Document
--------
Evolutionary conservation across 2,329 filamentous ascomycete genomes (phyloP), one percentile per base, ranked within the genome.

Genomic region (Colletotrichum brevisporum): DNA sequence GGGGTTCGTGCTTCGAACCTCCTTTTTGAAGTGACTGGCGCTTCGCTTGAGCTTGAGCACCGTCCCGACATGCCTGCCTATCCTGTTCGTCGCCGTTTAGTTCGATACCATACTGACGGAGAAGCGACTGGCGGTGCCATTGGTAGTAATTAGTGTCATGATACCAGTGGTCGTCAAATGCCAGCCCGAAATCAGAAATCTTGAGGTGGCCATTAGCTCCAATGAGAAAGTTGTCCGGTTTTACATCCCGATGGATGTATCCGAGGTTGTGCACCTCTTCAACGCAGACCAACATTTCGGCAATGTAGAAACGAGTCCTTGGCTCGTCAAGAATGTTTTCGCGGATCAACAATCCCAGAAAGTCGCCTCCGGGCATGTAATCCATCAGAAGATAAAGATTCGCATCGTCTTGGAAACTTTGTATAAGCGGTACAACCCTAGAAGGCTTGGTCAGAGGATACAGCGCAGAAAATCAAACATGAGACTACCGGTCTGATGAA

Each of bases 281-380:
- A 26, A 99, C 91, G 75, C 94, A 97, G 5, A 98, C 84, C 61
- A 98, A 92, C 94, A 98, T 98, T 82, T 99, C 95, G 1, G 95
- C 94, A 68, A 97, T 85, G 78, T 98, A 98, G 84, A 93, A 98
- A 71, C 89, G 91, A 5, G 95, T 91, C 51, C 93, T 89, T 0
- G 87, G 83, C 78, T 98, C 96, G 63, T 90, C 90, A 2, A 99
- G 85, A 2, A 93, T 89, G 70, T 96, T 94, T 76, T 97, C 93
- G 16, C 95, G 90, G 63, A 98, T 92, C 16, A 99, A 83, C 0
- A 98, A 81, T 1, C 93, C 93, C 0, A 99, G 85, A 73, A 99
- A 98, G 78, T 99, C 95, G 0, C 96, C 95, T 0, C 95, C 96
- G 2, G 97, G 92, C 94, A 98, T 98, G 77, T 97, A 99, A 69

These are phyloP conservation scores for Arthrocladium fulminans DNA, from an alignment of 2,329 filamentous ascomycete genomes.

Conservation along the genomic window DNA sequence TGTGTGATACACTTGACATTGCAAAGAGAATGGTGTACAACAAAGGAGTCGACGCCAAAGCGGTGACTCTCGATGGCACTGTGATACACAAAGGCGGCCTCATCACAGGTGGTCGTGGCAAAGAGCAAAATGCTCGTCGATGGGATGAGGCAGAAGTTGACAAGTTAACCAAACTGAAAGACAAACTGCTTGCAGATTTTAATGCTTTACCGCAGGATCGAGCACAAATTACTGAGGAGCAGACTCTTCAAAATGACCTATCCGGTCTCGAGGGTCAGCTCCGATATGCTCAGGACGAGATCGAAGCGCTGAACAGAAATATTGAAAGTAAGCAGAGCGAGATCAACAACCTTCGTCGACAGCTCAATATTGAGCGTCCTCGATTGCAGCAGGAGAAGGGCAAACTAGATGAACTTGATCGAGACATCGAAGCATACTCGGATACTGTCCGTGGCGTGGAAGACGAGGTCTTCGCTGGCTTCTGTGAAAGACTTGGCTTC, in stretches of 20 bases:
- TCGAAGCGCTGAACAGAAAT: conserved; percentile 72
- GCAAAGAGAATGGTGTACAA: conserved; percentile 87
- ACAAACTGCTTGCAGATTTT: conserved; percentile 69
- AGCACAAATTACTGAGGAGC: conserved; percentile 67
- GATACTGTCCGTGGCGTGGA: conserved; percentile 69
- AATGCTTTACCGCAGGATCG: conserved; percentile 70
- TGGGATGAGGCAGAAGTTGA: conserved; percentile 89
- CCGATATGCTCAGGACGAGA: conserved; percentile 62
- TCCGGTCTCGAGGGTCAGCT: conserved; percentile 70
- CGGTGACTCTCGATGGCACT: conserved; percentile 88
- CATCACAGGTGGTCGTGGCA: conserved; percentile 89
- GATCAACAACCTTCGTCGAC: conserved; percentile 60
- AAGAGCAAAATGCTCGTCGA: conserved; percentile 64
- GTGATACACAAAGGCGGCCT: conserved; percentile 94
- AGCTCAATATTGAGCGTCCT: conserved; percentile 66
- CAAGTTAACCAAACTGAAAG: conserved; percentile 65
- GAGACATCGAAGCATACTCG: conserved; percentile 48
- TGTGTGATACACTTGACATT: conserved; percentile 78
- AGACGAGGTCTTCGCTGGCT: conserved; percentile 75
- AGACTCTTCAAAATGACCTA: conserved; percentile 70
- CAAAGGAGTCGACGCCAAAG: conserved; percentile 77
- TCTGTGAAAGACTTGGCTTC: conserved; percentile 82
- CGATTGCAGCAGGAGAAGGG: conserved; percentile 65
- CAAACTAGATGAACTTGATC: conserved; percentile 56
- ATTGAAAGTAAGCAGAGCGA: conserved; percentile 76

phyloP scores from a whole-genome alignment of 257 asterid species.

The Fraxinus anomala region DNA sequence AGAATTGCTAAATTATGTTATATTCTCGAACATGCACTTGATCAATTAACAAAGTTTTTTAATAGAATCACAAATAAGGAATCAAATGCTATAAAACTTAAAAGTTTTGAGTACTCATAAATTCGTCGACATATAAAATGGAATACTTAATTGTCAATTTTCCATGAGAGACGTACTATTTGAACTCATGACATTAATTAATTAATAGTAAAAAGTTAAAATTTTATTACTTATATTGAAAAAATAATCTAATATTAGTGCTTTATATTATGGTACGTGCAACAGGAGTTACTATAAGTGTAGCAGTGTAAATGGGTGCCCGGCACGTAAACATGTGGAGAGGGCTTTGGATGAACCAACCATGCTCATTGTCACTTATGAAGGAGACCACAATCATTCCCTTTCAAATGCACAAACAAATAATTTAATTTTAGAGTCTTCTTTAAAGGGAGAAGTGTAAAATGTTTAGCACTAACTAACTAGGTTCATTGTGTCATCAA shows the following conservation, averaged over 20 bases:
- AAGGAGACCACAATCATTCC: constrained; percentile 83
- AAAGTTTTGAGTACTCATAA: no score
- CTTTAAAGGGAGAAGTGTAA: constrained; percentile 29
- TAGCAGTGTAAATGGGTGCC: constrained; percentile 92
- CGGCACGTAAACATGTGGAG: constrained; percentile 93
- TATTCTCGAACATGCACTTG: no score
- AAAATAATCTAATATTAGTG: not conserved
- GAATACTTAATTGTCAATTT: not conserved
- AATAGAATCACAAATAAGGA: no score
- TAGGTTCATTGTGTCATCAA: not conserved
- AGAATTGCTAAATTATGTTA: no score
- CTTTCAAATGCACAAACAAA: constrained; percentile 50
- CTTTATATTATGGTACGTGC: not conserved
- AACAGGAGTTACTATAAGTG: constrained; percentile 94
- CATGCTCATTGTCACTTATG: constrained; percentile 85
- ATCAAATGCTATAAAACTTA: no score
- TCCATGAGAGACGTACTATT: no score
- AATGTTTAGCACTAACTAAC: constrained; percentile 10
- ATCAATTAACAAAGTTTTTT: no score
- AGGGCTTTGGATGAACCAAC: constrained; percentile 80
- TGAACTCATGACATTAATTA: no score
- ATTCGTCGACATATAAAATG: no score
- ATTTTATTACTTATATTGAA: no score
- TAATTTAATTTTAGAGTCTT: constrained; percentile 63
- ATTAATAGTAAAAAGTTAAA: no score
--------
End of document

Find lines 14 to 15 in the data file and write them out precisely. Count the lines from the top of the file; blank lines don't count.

These are phyloP conservation scores for Arthrocladium fulminans DNA, from an alignment of 2,329 filamentous ascomycete genomes.

Conservation along the genomic window DNA sequence TGTGTGATACACTTGACATTGCAAAGAGAATGGTGTACAACAAAGGAGTCGACGCCAAAGCGGTGACTCTCGATGGCACTGTGATACACAAAGGCGGCCTCATCACAGGTGGTCGTGGCAAAGAGCAAAATGCTCGTCGATGGGATGAGGCAGAAGTTGACAAGTTAACCAAACTGAAAGACAAACTGCTTGCAGATTTTAATGCTTTACCGCAGGATCGAGCACAAATTACTGAGGAGCAGACTCTTCAAAATGACCTATCCGGTCTCGAGGGTCAGCTCCGATATGCTCAGGACGAGATCGAAGCGCTGAACAGAAATATTGAAAGTAAGCAGAGCGAGATCAACAACCTTCGTCGACAGCTCAATATTGAGCGTCCTCGATTGCAGCAGGAGAAGGGCAAACTAGATGAACTTGATCGAGACATCGAAGCATACTCGGATACTGTCCGTGGCGTGGAAGACGAGGTCTTCGCTGGCTTCTGTGAAAGACTTGGCTTC, in stretches of 20 bases: